An anthology of stories published in Popular Archaeology about recent discoveries in human evolution
Article Contents (Click on each title below to read the article):
Scientists are discovering that the primeval path our ancestors took to becoming human is far more complex than we ever thought.
Old and new finds come together to deepen the record of human evolution at the famous South African cave system.
Recent 3.66-million-year-old footprint finds at the iconic hominin site of Laetoli may be changing what we know about an ancient human ancestor.
Could this be the face of an early human ancestor?
Is Africa’s largest trove of early human remains shedding game-changing light on human origins, or muddying the water?
Swartkrans Cave reveals important clues to understanding human evolution.
Two remarkable sites are shedding light on a critical transitional period in human evolution.
In the high plateaus of eastern Algeria, some of the earliest evidence for human stone tool-making is emerging.
Scientists are on the trail of discovering the earliest stone tools made by human ancestors in Africa.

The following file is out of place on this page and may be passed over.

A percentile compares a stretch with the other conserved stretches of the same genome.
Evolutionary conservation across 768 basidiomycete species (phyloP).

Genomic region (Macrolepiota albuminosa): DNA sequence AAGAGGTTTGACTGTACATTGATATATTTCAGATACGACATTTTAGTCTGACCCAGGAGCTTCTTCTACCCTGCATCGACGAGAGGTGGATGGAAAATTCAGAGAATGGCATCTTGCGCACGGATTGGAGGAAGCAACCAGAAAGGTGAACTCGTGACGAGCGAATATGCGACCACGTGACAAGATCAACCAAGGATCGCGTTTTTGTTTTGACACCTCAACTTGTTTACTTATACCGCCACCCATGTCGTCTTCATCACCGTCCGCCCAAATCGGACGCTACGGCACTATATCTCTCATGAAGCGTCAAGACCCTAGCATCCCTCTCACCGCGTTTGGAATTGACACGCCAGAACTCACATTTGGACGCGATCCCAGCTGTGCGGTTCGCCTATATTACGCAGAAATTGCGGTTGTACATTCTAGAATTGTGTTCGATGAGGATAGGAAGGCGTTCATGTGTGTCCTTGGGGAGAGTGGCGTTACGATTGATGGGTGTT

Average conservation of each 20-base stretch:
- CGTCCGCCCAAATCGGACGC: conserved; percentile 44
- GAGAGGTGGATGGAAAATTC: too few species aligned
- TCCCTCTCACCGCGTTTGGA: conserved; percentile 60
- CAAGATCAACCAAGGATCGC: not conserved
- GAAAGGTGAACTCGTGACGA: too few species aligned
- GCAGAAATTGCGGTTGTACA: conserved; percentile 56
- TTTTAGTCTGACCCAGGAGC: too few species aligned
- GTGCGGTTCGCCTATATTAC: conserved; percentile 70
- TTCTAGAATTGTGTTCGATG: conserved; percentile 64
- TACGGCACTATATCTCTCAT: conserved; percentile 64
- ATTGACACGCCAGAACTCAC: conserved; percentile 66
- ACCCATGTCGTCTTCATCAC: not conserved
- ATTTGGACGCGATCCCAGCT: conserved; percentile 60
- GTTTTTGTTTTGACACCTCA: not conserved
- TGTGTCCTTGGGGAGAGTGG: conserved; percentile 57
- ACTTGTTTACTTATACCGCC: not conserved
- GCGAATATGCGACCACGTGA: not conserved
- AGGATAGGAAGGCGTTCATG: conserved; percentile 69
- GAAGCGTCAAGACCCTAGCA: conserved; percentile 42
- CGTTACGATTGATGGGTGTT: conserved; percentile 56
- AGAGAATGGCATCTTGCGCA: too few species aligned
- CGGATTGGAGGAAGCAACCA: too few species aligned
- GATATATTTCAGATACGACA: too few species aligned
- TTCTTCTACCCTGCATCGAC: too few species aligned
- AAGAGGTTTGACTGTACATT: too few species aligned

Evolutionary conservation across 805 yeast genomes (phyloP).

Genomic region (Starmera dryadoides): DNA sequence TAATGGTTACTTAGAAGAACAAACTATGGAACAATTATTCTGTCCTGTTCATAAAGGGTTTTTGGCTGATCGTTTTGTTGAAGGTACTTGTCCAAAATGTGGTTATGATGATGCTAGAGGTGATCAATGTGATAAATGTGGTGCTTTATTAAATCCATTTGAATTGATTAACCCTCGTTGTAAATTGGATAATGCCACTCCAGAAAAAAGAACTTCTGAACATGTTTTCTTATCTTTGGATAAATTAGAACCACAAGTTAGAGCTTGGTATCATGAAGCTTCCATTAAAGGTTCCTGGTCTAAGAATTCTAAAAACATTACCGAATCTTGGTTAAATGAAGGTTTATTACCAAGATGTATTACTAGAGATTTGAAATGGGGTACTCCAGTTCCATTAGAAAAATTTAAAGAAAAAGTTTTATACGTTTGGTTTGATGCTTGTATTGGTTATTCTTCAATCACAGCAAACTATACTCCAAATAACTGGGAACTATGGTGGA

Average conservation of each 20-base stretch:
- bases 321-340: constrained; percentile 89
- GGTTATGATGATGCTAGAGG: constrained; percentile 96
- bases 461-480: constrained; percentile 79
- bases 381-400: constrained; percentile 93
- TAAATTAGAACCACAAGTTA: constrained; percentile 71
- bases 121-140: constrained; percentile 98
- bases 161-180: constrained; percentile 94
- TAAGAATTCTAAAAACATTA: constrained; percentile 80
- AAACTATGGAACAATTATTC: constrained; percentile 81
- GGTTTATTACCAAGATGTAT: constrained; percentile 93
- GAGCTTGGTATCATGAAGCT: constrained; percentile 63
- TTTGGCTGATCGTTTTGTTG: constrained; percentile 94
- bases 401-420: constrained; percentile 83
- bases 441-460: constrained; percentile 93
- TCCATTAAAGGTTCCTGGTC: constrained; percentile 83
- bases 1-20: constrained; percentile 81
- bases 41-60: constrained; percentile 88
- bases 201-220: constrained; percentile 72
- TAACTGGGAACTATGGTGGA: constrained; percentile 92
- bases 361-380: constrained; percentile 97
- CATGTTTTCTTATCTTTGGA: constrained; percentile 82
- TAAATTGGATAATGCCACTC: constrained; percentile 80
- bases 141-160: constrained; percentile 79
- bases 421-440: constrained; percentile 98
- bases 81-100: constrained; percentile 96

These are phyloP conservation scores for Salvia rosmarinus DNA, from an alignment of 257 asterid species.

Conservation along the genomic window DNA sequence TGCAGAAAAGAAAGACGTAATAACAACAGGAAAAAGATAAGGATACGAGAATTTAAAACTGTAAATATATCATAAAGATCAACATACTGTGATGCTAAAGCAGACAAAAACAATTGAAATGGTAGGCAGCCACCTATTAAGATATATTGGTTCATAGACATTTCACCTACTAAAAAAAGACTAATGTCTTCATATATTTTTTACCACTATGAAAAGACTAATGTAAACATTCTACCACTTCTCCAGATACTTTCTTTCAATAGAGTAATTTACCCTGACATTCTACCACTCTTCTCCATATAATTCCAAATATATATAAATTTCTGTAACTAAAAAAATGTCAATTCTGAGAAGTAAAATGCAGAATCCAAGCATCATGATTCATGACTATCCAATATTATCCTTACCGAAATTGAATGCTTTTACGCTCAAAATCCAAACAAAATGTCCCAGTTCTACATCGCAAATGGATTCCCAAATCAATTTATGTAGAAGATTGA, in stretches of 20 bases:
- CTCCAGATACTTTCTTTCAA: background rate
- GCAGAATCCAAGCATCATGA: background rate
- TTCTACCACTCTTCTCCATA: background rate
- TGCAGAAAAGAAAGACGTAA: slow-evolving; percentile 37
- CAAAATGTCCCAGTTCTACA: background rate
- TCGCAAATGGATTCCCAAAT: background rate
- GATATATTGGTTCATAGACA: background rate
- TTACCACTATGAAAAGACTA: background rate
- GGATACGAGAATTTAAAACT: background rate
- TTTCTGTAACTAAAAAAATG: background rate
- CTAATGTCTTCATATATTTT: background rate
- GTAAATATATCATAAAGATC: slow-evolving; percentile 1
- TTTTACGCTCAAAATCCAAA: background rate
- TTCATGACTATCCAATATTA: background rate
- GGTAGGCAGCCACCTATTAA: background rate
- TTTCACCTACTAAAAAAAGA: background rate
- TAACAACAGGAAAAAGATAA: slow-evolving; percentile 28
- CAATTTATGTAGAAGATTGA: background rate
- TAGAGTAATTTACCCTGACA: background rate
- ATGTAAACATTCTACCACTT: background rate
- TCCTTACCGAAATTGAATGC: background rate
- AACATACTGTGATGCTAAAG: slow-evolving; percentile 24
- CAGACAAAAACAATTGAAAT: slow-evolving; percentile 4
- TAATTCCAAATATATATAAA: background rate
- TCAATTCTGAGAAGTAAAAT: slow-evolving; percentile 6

New findings and new implications for understanding human evolution.
Discoveries in southwestern Kenya by pioneering scientists are now opening new windows on humankind’s earliest stone tool industry and expanding our understanding of early human behavior and the evolutionary past.
How genetics is revolutionizing what we know about human evolution and our prehistoric past.
The startling discovery of million-year-old human footprints on a beach in the United Kingdom has scientists jumping.
Archaeologists are digging up new clues about ancient toolmakers who quarried on an island hill in the Aegean Sea 200,000 years ago.
Scientists are redrawing the picture of human evolution in Western Europe.
Excavations in Serbia have raised questions about early humans in Pleistocene period Europe.
A rare Pleistocene human fossil find in Saudi Arabia has global implications for human prehistory.
Denisova Cave has yielded remarkable new implications and new questions about early humans in Asia.
Scientists are opening a new chapter on Neanderthals at the famous Shanidar Cave near the northern edge of Iraq.
Where and how did the Neanderthals journey into extinction?
Findings from the remarkable hominin remains found on the Island of Flores continue to pique the interest of the scientific world.
The remarkable discovery that may dramatically change what we know about the origin of modern humans.
New insights emerge about the enigmatic archaic human remains found in a Chinese cave.
Pioneering scientists relate how they are uncovering increasing evidence of a significant human presence on the Arabian Peninsula as much as 100,000+ years ago.
Coastal cave systems in South Africa could hold keys to unraveling the mystery about when and where modern humans were born.
A recently examined mammoth tells a story of a human presence in the Arctic 45,000 years ago.